Offensive players accounted for four of the TP haul. The remaining seven are defensive players. Two players from the 2017 recruiting class are for immediate help. The rest are for immediate help or depth but have eligibly running until 2024 (2019 class) and 2025 for the balance. (That is assuming that all 10 redshirted their first season.)

It pays to have NIL money and be in a recruiting hot bed. Of those eleven players, four attended Miami area schools, four more were from Florida high schools, two were from California, and the last one from Utah.

On to the stars identified as NCAA team leaders in selected stats or members of the 2021 All ACC teams. I have added a new stat –  Athlon’s 2022 preseason All ACC Conference’s (four teams). I could only find the four Miami players making Phil Steele first team. There are definitely others on the other three teams.

I have also added those players who made the 2021 Preseason All ACC team. The players who made the All ACC were announced after the ACC Media Days meeting.

The  offense revolves around QB play. I have added sacked and yards lost to the QB chart.

Tyler Van Dyke, the grandson of Dick Van Dyke and Mary TYLER Moore (and you wondered why I brought up the South Carolina tradition of naming grandsons after the mother/grandmother maiden name.) seems to be the real deal.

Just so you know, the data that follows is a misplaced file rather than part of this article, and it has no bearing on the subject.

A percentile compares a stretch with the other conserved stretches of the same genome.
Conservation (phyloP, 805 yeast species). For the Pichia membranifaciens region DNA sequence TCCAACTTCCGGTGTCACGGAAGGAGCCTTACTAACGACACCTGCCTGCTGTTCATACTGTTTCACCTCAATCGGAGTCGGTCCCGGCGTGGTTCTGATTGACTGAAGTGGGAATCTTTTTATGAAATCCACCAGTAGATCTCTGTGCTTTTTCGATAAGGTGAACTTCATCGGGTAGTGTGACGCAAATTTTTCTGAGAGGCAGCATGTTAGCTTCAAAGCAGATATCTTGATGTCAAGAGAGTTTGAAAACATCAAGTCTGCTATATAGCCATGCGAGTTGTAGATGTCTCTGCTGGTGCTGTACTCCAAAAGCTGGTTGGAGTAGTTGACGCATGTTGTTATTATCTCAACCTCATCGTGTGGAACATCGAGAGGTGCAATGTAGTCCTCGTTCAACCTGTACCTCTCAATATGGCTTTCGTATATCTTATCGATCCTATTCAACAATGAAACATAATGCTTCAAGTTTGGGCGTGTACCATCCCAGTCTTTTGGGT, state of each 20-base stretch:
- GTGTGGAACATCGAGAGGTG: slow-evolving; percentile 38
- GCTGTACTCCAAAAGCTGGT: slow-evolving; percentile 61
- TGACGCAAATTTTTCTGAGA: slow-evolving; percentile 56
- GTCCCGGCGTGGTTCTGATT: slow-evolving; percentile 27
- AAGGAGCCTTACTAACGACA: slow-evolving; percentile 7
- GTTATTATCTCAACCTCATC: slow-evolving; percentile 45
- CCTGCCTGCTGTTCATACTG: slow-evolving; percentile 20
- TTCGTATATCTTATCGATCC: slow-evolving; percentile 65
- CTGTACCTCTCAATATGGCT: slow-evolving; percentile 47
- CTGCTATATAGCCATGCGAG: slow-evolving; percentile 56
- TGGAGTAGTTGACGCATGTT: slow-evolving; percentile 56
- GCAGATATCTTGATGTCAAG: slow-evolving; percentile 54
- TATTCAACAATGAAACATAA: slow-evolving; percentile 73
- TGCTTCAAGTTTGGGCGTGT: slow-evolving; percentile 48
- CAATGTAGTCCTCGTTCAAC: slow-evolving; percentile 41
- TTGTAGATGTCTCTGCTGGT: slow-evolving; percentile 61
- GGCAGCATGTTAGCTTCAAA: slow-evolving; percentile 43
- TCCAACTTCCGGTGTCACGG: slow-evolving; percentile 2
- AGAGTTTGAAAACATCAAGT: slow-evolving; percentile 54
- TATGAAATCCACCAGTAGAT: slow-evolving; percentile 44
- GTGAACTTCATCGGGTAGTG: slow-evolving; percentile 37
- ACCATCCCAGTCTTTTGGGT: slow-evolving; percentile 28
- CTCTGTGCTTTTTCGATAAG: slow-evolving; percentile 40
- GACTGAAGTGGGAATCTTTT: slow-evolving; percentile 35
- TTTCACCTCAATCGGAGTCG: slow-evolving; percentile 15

The backups are Jake Garcia (2021 6.0, 4-star) and Jacurri Brown (2022 5.7, 3-star).

Miami running backs and receivers 2021 activity. Also returning production summary for Pitt and all the ACC opponents.

Miami lost three of their top five rushers and only return a pinch under 58% of production. Parrish who averaged 6.1 yards per attempt will help the Miami rush game. Van Dyke is not a scrambler but can run some. Taking out sacks, he averaged 4.9 yards per rush attempt.

Passing wise, they lost their top two receivers and only return a bit under 52% of their production. TP entry Frank Ladson is not the answer as he was barely used in his three years at Clemson. Miami must be counting on the receivers on the team or the lone 2020 WR recruit to step up to the plate.

What does the Oline stats tell us? I added Pitt allowed sacks and tackles for loss.

They lost two starters to eligibility. Corey Gaynor was a starter (center) before going down with an injury,

Zion Nelson (the bright green high-lite) had knee surgery shortly prior to the start of this year’s summer camp. How long he is out is undetermined or being played close to the vest. I thought HCPN & Pitt were the only ones who did that.